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adner blueberry grower Ken Bates, chair of the Investment Agriculture Foundation of

B.C.'s board of directors, was appointed to a further two-year term following the IAF's annual general meeting in mid- April. Also reappointed was Dale Krahn (Fraser Valley/poultry). The IAF is an industry-led not-for-

profit organization that works with the agrifood industry to invest federal and provincial funds toward projects that have the potential to transform ideas into solutions. Four new directors were welcomed onto the board: Walter Fritsche (Peace/grains and oilseeds), Arzeena Hamir (Vancouver Island/emerging sectors), Ed Salle (Thompson-Okanagan/cattle) and Kalpna Solanki (Lower Mainland/post farm gate). A fond farewell was bid to departing directors Paula Brown, Rick Gagner, Ernie Willis and vice chair, Irmi Critcher. Continuing directors are Len Bouwman(Fraser Valley/dairy), secretary, Robert Dawson (Okanagan-Similkameen/tree fruits and grapes), Jack DeWit (Fraser Valley/other livestock), Bar Hayre (Fraser Valley/farm supply), Alistair Johnston (Fraser Valley/post farm gate), Bert Miles (North

Okanagan/greenhouse, floriculture and nursery) and treasurer, Jim Tingle (Fraser-Fort George, community agriculture). Also sitting on the board are non-voting liaisons Michelle Soucie and Philip Bergen (Agriculture and Agri-Food Canada), as well as Grant Parnell (B.C. Ministry of Agriculture)... The Canadian Produce Marketing Association has launched a new marketing program aimed at convincing consumers to eat more fruits and veggies. Announced at the CPMA's annual conference in Vancouver this spring, the focus of 'Half Your Plate' is to increase consumption as well as to improve the population’s health and ensure industry prosperity, said association president Ron Lemaire. “We’re going to have the soft launch of the program with tools in the market that include a website

(,” he said. Partners include NGOs, vendors, retailers, the Heart and Stroke Foundation and Canadian Cancer Society and various levels of government, including Health Canada. The program is similar to the U.S. initiative called My Plate that started in 2007...

British Columbia farmland values increased an average of three per cent in 2013, following increases of 0.1 per cent in 2012, according to the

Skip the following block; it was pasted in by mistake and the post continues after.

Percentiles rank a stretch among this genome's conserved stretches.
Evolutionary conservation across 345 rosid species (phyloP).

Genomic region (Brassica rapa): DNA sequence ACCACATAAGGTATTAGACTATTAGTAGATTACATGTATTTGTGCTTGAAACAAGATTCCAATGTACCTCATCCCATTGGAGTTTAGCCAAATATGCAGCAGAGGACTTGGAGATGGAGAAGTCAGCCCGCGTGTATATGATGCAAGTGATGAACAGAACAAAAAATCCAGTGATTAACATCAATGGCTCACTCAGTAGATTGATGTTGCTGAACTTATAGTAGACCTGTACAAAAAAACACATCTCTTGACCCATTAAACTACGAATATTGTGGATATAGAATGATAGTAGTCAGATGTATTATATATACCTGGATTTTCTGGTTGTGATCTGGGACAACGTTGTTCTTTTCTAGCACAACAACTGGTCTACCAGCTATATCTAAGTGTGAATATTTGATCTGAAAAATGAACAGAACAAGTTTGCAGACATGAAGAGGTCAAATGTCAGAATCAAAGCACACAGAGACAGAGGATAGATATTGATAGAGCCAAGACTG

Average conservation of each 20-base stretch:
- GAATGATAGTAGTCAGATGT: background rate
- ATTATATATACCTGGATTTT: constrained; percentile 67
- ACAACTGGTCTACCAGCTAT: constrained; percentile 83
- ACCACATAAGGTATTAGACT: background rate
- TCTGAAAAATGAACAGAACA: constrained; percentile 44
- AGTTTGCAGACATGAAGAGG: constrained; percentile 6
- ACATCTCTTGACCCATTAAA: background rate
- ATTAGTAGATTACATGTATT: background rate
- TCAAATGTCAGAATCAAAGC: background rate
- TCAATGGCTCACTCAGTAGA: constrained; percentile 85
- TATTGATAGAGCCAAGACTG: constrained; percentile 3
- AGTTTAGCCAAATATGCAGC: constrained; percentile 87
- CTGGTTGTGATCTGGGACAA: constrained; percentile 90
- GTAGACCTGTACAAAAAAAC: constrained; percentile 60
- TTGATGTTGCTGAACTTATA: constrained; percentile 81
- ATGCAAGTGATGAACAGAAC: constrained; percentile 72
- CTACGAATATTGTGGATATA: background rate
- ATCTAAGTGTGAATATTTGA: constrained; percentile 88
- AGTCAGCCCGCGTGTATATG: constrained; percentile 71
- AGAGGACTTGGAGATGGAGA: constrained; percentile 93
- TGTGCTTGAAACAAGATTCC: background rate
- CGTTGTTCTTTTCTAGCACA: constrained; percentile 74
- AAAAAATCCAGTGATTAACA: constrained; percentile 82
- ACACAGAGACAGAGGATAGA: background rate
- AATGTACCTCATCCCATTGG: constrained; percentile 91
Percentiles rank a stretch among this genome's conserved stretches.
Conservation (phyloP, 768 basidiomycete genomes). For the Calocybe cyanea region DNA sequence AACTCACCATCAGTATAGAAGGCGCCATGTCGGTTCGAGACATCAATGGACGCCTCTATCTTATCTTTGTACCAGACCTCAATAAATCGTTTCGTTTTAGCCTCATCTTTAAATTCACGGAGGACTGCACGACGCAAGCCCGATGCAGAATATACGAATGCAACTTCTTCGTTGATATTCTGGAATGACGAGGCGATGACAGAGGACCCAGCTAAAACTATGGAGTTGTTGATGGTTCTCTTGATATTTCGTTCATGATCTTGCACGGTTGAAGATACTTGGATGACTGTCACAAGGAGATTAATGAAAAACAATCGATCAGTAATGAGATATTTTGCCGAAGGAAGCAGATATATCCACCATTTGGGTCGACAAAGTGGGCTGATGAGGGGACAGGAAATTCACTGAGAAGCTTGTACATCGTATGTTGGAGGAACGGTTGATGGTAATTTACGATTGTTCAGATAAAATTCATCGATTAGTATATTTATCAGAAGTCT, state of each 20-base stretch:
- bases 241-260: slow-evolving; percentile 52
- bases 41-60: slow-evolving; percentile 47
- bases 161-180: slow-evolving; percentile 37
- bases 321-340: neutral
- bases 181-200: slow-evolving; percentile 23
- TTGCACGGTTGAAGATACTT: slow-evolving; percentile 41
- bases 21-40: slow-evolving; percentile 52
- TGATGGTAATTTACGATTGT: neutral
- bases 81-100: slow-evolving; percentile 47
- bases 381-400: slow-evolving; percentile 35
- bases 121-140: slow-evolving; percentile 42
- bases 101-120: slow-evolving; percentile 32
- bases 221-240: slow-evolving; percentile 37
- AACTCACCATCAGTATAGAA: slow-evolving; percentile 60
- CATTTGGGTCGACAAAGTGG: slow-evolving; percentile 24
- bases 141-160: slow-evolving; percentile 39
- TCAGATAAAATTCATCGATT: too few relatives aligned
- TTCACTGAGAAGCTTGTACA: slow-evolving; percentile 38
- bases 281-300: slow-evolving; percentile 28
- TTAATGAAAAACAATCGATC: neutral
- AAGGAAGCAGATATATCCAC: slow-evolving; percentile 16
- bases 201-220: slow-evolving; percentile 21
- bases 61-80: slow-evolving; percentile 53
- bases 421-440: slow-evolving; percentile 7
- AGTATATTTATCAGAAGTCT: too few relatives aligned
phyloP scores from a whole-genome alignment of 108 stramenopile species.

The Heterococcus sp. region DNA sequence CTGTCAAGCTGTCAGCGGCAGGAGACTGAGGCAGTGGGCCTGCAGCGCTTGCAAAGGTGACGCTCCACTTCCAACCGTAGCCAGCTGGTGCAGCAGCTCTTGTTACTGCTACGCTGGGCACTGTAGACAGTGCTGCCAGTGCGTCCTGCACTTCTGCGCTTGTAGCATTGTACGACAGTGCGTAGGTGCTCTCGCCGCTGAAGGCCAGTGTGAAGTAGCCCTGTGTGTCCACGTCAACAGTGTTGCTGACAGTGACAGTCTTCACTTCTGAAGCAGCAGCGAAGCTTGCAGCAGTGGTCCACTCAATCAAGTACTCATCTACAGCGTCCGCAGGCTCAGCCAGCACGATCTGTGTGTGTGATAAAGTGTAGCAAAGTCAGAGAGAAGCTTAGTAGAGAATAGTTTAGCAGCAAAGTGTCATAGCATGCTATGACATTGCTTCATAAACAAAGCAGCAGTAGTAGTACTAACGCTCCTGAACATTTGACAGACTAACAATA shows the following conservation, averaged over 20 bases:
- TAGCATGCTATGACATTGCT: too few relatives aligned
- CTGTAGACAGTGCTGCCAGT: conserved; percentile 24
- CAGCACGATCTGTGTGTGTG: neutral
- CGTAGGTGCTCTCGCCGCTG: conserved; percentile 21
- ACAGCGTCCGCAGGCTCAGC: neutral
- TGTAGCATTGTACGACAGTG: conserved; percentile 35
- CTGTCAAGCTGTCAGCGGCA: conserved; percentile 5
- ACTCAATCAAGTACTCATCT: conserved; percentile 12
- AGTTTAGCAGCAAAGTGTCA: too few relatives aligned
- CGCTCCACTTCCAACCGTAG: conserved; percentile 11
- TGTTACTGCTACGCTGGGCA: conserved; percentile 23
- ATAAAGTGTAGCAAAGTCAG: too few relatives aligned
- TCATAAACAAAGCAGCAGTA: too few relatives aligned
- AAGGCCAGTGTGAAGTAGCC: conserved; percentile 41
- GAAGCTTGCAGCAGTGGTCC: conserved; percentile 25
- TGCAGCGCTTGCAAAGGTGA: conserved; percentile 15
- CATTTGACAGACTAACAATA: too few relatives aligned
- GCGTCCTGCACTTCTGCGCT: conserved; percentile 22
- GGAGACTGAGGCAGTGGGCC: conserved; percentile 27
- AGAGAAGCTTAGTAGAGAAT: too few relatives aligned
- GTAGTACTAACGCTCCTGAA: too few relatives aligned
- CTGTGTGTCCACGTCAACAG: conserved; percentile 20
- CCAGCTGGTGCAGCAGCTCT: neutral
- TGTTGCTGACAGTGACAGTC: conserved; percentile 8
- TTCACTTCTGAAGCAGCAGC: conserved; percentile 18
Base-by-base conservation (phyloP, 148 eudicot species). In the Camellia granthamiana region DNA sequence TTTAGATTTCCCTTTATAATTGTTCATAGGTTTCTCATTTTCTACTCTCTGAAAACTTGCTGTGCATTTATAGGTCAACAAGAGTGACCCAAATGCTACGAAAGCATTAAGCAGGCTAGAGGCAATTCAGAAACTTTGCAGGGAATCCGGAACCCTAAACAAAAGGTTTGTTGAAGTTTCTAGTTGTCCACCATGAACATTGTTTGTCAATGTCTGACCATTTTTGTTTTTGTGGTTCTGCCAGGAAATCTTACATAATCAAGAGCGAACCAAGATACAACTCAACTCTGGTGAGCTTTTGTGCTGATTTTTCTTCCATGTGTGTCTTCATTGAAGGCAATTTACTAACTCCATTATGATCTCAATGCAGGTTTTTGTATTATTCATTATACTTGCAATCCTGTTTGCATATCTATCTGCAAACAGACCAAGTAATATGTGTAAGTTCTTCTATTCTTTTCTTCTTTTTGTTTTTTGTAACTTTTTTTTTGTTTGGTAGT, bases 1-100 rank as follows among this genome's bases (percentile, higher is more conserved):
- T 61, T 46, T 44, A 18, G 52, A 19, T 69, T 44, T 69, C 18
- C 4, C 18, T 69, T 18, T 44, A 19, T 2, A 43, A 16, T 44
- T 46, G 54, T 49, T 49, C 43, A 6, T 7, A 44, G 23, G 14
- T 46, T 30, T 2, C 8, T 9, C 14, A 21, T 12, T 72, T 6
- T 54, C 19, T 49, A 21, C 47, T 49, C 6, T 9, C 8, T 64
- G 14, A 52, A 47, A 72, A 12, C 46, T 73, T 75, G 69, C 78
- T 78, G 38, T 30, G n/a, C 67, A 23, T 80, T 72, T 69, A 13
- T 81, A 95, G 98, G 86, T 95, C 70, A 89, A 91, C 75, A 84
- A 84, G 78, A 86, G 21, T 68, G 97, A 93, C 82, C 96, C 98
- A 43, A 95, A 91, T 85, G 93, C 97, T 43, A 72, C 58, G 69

18 British Columbia Berry Grower • Summer 2014

recently-released annual survey by Farm Credit Canada. Vancouver Island saw limited demand for farmland. Properties stayed on the market for an extended period with buyers showing little interest. In the Lower Mainland, the volume of farmland sold remained average, but the values of the land increased slightly. The Peace River region saw a stable to slight increase in farmland values, as did the Bulkley Valley. "The active resource sector continued to provide off-farm income, supporting demand for rural properties located close to urban centres," FCC said in a news release. "Established farmers wanting to expand quickly purchased the limited amount of higher quality farmland that came on the market in the Peace River region." Markets in other areas of the province, including the Kootenay, Okanagan and Cariboo

regions, showed no significant changes in value. Demand in these areas was generally low... The U.S. Department of Agriculture has announced $171.8 million in 2014 funding to 62 groups to promote exports of fruits, vegetables, nuts and other agricultural products. Participants in the program contribute an average 171 per cent match for generic marketing and promotion activities and a dollar- for-dollar match of promotion of branded products by small businesses and cooperatives, according to a USDA news release. Participants include the Cranberry Marketing Committee (which received $1,561,170), the Washington State Fruit Commission ($1,561,810) and the Western U.S. Agricultural Trade Association ($8,097,508)...

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